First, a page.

Duchesse, I love ratings systems. BUT, I read all of the reviews, especially if there are some negatives, to see what they didn't like. "Thought these were long sleeves but they're only 3/4" isn't a negative for me, and I've seen people give poor ratings because they didn't like a particular color that I wouldn't have considered anyway. I look for comments about fit and quality. J.Crew's marketing strategy does seem to work for them. Their cuts are hit and miss: tees are way too long and narrow for me, but some of the sweaters work quite well. And I lucked into that paisley skirt, which was actually too long in the regular size and they hemmed for free.
Anonymous said…
I keep reading about the sheddy or otherwise inferior cashmere of J. Crew. I've never had a problem with their sweaters. They're not the most luxurious, but I think great for the price.
I've never thought about the fact that they don't have reviews, interesting, because I do pay some attention to them.
Duchesse said…
Susan: I am careful about overall ratings, because of the averaging effect. A couple of high ratings, a couple of low yields and average rating, but does not tell the real story.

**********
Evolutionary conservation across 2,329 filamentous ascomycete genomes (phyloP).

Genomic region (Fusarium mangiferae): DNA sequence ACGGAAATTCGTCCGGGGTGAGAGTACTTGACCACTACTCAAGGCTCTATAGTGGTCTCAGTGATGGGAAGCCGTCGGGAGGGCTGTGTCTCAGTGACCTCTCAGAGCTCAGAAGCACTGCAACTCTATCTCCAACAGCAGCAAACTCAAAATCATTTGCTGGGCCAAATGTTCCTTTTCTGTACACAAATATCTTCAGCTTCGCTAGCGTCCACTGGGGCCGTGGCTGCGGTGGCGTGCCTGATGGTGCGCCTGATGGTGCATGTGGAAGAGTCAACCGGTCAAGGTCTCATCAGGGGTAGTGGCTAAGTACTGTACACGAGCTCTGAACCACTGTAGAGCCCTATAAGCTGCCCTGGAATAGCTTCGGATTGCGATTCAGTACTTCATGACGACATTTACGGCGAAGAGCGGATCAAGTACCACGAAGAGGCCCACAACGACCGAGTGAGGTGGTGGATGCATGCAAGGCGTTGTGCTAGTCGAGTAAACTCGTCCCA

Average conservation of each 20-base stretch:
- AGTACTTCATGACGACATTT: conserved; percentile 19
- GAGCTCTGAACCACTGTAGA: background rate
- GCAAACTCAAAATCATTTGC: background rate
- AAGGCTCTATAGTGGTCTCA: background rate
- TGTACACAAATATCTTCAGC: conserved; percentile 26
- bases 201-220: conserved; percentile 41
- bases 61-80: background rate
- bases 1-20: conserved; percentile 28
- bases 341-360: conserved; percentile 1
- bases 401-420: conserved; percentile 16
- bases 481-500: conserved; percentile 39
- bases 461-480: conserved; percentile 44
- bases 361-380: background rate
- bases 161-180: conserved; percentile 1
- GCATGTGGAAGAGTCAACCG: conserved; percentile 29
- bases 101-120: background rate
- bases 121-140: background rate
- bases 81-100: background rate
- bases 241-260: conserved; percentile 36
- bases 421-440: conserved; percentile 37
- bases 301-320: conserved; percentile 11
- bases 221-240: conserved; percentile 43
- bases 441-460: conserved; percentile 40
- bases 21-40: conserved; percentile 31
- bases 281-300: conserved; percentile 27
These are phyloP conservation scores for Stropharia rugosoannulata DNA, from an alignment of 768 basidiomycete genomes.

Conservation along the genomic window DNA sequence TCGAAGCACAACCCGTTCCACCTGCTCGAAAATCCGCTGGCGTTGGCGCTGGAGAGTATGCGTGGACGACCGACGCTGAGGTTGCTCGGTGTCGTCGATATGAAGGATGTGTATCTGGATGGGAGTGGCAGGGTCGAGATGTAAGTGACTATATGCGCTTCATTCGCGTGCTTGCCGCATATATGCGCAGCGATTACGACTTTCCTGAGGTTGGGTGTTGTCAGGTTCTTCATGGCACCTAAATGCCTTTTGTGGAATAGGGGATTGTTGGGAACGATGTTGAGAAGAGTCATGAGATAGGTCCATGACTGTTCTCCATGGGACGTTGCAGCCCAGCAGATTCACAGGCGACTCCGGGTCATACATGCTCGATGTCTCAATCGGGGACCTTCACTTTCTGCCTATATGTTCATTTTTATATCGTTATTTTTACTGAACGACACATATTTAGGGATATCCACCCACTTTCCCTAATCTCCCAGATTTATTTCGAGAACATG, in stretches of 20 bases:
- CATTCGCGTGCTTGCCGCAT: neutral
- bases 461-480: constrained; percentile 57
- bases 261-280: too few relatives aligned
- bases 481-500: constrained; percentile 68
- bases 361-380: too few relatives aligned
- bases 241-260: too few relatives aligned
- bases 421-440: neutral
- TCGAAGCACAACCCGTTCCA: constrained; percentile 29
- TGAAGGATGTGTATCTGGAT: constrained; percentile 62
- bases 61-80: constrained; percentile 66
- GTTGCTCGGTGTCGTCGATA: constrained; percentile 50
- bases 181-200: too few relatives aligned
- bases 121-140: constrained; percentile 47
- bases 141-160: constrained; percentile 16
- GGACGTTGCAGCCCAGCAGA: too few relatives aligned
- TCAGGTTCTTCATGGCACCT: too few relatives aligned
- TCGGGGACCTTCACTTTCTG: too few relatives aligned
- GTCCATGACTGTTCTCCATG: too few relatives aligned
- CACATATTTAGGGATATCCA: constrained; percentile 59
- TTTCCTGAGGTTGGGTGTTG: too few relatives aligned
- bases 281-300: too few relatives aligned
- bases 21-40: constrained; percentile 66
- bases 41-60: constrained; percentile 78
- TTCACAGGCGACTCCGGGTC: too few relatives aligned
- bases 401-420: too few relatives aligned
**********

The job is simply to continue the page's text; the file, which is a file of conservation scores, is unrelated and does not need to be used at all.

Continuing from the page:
Frugal: I rarely look at customer's other purchases @GH, but pay close attention to quality remarks.

Bourbon & Pearls: I know some 20-something women who wear that size and they do not want tiny skirts either, Those larger sized dresses seem to me to be mostly evening and bridal attire.

Karen: I want sleeves in winter (this is Montreal!) and will wear sleeveless in summer- that's life one of the widest temperature-range climates in the world. See Pseu's remark, I agree it is largely manufacturing expense.

Pam: Am a cynic; there is nothing to stop them for cooking the remarks by having employees post good reviews to counter the negatives. But even if they are scrupulously honest, it amazes me that some people say a Lands' End cashmere sweater is cheap and thin and someone else says it is great quality.

Susan: Arms are a deep body image issue. As I've stated before, I'm sorry (and irritated) that a woman will suffer in full length sleeves in sweltering heat, simply for vanity. At the same time wish I had the toned arms I took for granted at 30.

Pseu: I still have a client (in media!) whose dress code forbids sleeveless... apparently the fear is thank tops, so instesd of no tanks- no sleeveless.

The ratings have influenced me mostly NOT to buy; the power of a negative comment outweighs OK-to-good comments. I've also learned to parse ad copy. "Featherweight" cashmere usually means thin and therefore delicate, and often too light for this northern climate.

Wish retailers would include measurements of ALL garments, like Boden and Bompard do- "Knee length" is never knee length on me, but how long is it?